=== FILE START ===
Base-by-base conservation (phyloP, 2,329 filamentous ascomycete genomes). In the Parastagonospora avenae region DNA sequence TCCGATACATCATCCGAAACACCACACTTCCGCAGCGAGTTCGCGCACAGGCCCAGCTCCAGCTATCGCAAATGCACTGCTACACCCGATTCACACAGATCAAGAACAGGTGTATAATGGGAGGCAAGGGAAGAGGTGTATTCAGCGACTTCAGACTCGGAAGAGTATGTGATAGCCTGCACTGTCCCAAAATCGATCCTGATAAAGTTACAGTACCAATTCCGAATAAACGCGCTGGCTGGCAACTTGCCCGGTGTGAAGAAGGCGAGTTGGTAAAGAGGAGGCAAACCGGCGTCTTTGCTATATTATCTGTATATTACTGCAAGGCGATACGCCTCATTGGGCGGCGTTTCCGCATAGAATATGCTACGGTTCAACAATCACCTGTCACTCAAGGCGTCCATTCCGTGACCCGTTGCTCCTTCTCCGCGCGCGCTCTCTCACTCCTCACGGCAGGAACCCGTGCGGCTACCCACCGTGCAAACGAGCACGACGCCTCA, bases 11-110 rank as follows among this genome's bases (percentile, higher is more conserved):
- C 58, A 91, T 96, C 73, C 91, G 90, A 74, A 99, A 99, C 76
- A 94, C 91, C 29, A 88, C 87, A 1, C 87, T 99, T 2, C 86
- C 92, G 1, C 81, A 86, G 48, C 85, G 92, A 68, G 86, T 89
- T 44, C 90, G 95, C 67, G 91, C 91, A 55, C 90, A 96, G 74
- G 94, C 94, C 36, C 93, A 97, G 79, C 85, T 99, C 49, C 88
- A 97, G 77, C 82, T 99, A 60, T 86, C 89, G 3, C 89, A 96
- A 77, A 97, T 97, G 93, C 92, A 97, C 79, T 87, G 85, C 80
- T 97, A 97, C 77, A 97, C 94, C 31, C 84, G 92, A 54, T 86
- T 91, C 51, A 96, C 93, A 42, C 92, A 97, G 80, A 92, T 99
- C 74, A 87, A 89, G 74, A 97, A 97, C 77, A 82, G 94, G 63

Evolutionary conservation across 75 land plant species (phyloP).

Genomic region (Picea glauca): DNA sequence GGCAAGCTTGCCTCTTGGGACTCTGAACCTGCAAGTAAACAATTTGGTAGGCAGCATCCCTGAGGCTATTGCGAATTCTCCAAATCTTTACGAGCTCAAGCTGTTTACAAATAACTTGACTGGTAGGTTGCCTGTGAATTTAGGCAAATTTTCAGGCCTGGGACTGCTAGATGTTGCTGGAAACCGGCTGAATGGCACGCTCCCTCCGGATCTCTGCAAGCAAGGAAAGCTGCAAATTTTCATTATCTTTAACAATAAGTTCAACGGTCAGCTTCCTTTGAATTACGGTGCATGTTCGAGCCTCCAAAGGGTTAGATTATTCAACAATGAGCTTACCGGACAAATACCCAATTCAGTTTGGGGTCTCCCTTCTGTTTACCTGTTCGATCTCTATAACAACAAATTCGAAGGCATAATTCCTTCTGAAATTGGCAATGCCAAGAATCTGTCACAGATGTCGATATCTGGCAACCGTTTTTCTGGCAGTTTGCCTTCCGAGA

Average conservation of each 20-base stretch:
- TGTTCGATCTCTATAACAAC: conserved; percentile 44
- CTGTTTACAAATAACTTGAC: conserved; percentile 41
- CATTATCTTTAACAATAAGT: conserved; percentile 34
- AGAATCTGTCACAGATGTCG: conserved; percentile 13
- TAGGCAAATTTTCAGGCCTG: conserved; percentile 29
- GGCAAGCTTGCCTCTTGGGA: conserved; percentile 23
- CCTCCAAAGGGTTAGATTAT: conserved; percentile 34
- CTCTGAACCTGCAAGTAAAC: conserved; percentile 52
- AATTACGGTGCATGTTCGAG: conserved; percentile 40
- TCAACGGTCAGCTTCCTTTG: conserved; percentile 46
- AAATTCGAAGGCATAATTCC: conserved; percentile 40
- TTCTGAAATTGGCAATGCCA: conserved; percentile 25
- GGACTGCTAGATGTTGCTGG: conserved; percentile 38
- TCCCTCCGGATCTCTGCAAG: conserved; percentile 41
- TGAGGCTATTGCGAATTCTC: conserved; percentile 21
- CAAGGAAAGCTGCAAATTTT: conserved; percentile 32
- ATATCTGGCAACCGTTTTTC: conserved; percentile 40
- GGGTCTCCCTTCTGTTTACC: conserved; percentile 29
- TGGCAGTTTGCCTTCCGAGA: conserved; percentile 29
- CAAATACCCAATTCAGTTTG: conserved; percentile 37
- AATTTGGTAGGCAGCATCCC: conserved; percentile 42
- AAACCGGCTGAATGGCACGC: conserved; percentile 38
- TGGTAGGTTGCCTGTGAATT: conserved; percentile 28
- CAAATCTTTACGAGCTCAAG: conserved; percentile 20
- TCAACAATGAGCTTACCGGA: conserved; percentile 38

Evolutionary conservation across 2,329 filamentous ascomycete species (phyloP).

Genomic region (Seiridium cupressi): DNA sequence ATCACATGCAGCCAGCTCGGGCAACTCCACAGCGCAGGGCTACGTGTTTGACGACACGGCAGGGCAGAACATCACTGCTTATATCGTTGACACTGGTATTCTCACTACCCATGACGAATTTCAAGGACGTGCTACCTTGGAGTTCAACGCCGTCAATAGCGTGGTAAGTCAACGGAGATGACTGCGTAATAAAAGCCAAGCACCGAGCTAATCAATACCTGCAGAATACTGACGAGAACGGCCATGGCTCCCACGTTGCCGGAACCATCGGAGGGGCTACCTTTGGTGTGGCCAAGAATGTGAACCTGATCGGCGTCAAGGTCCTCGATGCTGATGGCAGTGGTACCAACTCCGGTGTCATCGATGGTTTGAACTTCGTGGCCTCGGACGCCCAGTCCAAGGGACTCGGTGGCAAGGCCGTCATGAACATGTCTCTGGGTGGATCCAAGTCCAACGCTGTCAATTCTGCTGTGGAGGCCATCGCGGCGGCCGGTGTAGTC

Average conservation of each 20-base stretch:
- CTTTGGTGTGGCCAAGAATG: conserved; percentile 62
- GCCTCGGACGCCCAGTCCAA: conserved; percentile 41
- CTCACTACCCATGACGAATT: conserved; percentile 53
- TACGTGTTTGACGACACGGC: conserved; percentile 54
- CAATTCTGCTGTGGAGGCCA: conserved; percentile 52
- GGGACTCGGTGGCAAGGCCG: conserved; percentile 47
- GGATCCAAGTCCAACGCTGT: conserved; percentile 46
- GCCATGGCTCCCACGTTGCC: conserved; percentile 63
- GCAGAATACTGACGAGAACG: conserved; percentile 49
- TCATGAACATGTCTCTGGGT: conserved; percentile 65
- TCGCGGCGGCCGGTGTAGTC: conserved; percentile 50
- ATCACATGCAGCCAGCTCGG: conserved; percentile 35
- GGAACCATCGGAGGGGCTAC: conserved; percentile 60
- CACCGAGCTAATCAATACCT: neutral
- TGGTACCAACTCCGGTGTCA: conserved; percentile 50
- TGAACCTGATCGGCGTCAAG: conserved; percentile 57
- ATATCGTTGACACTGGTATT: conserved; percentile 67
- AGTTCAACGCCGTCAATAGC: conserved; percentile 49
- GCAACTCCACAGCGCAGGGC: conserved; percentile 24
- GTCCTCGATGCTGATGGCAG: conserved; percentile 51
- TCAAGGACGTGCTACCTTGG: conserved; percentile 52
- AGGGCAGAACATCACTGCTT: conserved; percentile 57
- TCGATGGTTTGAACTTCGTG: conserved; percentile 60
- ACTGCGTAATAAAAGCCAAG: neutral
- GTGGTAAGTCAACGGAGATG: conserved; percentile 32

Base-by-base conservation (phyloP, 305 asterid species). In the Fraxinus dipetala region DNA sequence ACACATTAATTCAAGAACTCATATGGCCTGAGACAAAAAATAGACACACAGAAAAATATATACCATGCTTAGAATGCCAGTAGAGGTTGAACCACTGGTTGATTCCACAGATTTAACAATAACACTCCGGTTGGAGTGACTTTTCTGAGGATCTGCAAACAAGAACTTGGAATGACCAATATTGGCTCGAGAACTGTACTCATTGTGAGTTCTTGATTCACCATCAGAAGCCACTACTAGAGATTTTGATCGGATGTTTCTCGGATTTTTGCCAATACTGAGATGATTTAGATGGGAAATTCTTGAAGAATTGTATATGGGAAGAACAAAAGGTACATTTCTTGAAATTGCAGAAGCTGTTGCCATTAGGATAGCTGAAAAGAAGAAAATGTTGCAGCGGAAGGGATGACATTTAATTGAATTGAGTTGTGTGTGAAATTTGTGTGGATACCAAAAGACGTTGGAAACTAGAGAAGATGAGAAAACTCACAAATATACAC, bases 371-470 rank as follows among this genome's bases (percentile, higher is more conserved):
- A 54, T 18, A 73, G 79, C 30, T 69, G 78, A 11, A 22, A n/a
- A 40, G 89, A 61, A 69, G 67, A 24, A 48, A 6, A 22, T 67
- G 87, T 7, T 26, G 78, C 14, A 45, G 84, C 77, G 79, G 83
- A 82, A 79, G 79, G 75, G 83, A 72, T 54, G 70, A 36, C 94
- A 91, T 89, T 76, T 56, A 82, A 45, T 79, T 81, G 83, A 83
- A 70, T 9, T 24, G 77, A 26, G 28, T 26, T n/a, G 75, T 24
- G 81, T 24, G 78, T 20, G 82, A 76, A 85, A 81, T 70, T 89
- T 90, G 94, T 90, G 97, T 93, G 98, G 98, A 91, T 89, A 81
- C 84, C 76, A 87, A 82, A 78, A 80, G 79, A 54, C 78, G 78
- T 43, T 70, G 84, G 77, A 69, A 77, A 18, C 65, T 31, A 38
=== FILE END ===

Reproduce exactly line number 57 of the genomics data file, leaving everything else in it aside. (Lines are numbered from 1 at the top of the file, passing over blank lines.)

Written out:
- TGGTACCAACTCCGGTGTCA: conserved; percentile 50